Country Idealist Profiles

Volunteers and Northern Territory Law

The Northern Territory’s Work Health Act 1986 (NT) provides a very broad definition of a worker, that would include volunteers. A worker is defined:

  • as anyone who performs work or services of any kind for another person;
  • under an agreement of any form.

Under this definition, a volunteer would be considered as a worker and be covered by the legislation.  If the volunteer does not fall into the above category of a worker, the Act still protects anyone else who is not an employee, but who is affected by the employer’s undertaking. This would include volunteers.

Volunteer-involving organisations have a duty of care to ensure that, as far as practicable, a volunteer’s health and safety is not adversely affected by the work they are engaged in. This includes maintaining a safe workplace and plant, making arrangements for the safe handling and transport of plant and substances, providing training and instruction to enable volunteers to carry out their work in a safe manner an ensure that visitors to a workplace are aware of and abide by safety requirements.

Common Law
Volunteer-involving organisations—regardless of whether it has employees or not—also have a common law duty of care to exercise reasonable care to avoid injury to all entrants on the premises. The risk must be ‘reasonably foreseeable’—that is, not farfetched or fanciful.

Volunteers with special needs may require a higher standard of care and therefore volunteer involving organisations may need to take more time preparing them for their duties. Volunteer-involving organisations whose operations may expose volunteers to scenes or events that may cause nervous shock also need to factor in psychological injury as a foreseeable risk.

In some instances, the scope of a volunteer-involving organisation’s duty of care may be expanded. For example, if a volunteer-involving organisation runs a working bee in which volunteers are asked to help with some demolition work outside of the normal voluntary activity of volunteers – the volunteer-involving organisation will have expanded the scope of duty of care that it owes to volunteers.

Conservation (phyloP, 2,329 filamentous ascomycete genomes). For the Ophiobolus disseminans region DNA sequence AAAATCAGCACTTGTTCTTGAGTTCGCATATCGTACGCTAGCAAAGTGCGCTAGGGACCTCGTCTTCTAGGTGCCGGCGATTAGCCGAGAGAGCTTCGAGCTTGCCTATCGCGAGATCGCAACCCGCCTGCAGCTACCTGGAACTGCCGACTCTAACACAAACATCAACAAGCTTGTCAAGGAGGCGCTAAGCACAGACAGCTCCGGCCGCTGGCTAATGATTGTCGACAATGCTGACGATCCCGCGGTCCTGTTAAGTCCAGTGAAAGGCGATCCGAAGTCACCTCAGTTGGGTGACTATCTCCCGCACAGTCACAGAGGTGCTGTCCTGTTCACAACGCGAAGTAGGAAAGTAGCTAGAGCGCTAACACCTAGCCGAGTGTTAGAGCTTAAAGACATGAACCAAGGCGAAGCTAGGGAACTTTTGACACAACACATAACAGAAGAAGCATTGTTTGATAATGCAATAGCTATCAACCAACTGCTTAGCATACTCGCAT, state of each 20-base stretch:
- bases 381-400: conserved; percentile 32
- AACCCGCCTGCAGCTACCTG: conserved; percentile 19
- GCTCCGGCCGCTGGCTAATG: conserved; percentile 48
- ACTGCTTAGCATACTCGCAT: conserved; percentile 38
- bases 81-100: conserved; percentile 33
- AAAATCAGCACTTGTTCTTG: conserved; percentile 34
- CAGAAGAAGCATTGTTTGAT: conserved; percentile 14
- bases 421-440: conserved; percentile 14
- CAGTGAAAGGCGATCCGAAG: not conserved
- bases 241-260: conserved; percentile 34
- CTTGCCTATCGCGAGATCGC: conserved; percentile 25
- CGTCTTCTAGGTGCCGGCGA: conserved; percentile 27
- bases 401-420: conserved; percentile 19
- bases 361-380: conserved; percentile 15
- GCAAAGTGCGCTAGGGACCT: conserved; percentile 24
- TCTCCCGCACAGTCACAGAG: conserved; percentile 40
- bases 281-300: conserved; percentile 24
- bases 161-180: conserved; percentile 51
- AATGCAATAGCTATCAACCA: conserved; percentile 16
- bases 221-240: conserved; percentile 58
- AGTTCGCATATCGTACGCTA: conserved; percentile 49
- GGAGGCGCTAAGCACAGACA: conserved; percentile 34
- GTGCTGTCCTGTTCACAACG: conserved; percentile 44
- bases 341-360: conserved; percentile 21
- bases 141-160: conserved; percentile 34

The Work Health Act 1986 (NT) sets a maximum penalty on both corporations and individuals for breaches of the duty to provide a safe workplace.

Under common law, civil damage claims can also be made by, or on behalf of, a volunteer who is injured or killed as a result of breaching its common law duty of care. Duty of care is breached in circumstances where the risk was foreseeable and significant, and where a reasonable person would have taken precaution. In determining whether a reasonable person would have taken the precautions against risk or harm, the court takes into account the following:

  • the probability that the harm would occur if care were not taken;
  • the likely seriousness of the harm;
  • the burden of taking precautions to avoid the risk of harm; and
  • the social utility of the activity that creates the risk of harm.

The Northern Territory specifically excludes volunteers from laws relating to workers’ compensation and rehabilitation. The exception to this is some volunteer fire-fighters, volunteer emergency services personnel and prescribed volunteers.

Volunteers’ Personal Civil Liability
Under the Personal Injuries (Liabilities and Damages) Act 2003 (NT) volunteers do not incur personal civil liability for a personal injury caused by an act done in good faith and without recklessness while doing community work for a community organisation.



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